As Franklin took great pains to point out during his presser on Friday that workstyle is a huge part of the PSU OC’s J-O-B.

“We don’t really want someone to come in and start all over again,” Franklin said. “You look at that across the country. Look at that even in our conference, where maybe it took the first four, five games for people to get used to a new system.”

(CJF Troll Alert: Was that a veiled reference to Josh Gattis and his early-season OC woes at Michigan, which scored 14 and 10 points in two of its first five games of 2019?)

Franklin continued: “And we’re looking for somebody that has the experience as well as the humility to come in and blend, to say, ‘OK, what are the things that I have conviction about for me to run my offense that I can’t really change? I need these things to be comfortable to call the offense and what things can we keep the same from a verbiage standpoint so that the players aren’t having to learn a completely new system.’

“So,” Franklin concluded, “what things can change and what things can stay the same? So that’s what we’re looking for — someone that can come in and do that.”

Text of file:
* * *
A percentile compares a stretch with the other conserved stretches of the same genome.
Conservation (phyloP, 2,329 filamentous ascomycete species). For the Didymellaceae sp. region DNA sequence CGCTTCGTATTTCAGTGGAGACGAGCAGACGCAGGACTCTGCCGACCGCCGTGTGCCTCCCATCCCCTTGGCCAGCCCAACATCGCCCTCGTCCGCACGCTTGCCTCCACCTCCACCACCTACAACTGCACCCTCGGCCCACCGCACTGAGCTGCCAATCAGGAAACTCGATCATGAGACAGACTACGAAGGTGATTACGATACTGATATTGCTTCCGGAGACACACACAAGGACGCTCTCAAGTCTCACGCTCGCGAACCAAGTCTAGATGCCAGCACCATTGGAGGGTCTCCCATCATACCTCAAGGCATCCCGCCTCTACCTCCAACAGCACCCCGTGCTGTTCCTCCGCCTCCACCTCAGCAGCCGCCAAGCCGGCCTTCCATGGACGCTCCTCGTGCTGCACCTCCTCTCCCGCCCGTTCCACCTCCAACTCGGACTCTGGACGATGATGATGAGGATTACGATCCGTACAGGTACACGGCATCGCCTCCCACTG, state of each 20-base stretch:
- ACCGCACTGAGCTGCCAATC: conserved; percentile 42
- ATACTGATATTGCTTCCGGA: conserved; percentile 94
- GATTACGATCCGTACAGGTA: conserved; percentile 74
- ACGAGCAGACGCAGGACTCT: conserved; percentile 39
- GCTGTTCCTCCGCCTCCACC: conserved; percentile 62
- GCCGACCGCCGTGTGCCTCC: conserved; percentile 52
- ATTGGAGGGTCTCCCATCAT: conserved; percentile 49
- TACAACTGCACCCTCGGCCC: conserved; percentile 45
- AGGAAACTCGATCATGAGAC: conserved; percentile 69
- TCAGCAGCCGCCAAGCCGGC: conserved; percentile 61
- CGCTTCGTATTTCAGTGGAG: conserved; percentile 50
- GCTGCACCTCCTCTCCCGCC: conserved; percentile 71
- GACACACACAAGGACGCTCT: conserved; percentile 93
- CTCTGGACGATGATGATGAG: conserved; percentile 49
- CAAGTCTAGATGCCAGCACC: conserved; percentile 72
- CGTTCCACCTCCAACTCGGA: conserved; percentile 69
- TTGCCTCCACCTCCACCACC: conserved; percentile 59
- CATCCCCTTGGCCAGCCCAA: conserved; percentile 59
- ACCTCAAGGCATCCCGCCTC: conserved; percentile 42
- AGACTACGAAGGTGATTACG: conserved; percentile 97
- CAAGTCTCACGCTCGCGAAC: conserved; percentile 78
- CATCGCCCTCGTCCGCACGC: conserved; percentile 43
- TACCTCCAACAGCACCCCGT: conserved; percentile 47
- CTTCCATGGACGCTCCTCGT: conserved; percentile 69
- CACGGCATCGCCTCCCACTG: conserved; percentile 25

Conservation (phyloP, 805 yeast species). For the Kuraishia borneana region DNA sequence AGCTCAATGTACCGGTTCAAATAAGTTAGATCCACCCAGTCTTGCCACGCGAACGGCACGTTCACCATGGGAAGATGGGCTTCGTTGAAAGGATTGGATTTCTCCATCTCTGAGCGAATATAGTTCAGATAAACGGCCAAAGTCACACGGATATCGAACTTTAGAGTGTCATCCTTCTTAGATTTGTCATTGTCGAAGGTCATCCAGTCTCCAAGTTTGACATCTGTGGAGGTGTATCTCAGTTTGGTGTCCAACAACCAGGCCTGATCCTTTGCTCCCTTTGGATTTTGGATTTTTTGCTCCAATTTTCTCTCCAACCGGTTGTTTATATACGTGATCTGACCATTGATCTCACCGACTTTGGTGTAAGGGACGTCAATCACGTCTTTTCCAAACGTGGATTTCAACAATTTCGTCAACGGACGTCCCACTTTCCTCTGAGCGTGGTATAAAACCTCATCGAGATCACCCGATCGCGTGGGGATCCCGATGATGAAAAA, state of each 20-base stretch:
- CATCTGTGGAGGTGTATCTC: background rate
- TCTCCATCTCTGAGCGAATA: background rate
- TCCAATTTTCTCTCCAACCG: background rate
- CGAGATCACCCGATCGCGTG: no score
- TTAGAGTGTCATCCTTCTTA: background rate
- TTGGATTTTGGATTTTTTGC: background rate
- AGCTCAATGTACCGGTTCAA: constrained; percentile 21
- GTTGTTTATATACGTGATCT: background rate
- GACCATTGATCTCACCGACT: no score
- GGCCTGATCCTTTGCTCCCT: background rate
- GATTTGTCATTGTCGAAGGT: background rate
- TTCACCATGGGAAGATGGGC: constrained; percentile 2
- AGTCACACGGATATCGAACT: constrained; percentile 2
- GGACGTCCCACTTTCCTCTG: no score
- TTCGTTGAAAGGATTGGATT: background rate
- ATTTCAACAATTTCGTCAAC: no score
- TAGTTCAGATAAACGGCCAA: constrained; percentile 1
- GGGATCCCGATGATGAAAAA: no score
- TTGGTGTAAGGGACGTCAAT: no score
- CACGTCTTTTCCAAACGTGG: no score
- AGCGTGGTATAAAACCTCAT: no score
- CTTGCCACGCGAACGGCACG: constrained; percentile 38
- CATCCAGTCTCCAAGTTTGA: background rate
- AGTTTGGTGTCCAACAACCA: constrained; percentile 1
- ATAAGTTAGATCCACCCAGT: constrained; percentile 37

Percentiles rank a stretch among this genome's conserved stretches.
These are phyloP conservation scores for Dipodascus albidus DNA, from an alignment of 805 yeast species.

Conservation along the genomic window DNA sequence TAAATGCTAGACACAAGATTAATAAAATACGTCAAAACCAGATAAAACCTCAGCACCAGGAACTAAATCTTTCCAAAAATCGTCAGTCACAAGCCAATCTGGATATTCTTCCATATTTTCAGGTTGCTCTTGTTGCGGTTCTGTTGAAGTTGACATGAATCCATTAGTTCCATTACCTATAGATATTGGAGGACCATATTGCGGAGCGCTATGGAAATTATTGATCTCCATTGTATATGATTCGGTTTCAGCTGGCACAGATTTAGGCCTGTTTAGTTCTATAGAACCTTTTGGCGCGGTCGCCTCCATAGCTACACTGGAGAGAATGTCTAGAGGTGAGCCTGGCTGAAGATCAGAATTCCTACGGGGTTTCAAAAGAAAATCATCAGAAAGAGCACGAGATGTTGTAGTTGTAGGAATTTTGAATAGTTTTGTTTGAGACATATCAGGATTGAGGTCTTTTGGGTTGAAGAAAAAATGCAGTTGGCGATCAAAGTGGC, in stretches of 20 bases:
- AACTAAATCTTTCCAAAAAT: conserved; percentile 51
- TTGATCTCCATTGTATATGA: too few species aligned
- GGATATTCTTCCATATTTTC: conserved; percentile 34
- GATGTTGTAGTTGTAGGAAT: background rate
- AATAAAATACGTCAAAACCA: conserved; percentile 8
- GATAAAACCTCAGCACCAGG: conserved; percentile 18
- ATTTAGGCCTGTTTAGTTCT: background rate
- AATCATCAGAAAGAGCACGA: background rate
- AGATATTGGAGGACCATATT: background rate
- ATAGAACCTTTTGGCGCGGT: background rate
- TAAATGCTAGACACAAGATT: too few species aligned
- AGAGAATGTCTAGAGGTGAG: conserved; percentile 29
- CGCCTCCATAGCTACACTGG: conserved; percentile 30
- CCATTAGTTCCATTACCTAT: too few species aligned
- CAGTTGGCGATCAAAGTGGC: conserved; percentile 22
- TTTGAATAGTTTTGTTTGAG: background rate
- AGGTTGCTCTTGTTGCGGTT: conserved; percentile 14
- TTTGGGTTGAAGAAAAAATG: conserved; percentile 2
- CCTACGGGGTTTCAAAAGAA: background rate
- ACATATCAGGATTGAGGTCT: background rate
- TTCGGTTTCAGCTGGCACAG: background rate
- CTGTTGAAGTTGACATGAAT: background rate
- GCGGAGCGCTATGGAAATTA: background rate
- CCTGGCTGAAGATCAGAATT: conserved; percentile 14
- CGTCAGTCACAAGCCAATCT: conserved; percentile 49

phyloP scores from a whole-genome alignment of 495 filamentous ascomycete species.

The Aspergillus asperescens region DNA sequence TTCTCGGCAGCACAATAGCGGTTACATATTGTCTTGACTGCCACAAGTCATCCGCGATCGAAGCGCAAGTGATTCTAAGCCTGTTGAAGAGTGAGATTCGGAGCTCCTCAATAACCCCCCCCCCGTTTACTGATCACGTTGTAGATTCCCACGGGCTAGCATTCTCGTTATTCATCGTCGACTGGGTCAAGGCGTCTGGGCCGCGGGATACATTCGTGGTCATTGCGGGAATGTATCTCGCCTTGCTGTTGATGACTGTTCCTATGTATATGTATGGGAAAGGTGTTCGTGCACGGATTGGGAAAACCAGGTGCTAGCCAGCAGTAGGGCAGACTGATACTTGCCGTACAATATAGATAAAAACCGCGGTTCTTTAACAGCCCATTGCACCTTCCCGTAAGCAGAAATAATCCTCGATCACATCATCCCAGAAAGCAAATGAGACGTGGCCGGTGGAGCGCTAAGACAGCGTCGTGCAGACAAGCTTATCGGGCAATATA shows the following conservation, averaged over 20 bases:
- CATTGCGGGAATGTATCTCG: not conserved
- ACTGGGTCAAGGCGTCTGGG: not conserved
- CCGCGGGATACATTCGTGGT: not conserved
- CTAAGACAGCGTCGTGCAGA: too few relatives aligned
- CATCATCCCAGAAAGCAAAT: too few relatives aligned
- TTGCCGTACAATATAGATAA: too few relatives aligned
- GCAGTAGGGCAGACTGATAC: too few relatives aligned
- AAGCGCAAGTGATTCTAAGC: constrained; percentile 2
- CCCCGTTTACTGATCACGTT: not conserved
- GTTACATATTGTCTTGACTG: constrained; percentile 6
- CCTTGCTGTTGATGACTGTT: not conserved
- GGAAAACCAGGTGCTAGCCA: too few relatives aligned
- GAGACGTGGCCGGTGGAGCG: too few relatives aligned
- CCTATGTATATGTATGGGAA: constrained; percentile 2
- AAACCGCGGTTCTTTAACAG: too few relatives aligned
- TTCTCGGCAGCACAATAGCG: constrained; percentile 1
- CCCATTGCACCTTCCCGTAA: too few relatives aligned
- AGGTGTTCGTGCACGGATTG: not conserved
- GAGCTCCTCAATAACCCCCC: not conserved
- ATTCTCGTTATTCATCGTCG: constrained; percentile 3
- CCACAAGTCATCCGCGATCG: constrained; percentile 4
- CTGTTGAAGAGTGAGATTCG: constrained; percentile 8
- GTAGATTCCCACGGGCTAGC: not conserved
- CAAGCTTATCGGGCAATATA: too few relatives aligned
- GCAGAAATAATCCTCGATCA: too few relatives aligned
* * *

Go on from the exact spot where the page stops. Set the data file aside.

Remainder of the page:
Breiner would seem to fit the bill. At Fordham in 2016, when Bowen was OC for the Rams, Breiner was head coach and called the shots. And the plays. Breiner has spent the past two seasons at Mississippi State, coaching quarterbacks under Moorhead — including ex-Lion Tommy Stevens in 2019. JoeMo, though, called the plays. (MSU has averaged 6.2 yards per play in each of the past two seasons; Penn State’s offense averaged 6.6 yards per play in 2018, then fell to 5.9 yards in 2019.)

So, perhaps, success by Bowen could bolster Breiner’s candidacy to succeed Rahne.

You have to think that among all the cross-country in-person interviews that brought Franklin back to Happy Valley at 4 a.m. over the past two weeks, one most likely was a stop in Stark Vegas for a meeting between the two Pennsylvania boys who played their college ball in the PSAC.

It makes sense. Breiner played his high school football at Hershey High School, then played his college football — as a 5-foot-11, 170-pound backup wide receiver — at Lock Haven University. Talk about Pennsylvania boys with a Penn State heart. Breiner worked under Moorhead and his offense at UConn, then at Fordham as JoeMo amassed a 38-13 record.

Algorithmically-speaking, if you like JoeMo and TyBo, then don’t you have to like Breiner?

It’s a deep shot, but we’ll find out soon enough.

Mike Poorman has covered Penn State football since 1979, and for since the 2009 season. His column appears on Mondays and Fridays. Follow him on Twitter at His views and opinions do not necessarily reflect those of Penn State University.
Next Article
NFL Linebacker Nate Stupar and Wife, Marissa, Treat Local Kids to Holiday Shopping Spree
December 22, 2019 8:17 AM
by Ethan Kasales
NFL Linebacker Nate Stupar and Wife, Marissa, Treat Local Kids to Holiday Shopping Spree
Disclaimer: The views and opinions of the authors expressed therein do not necessarily state or reflect those of

order food online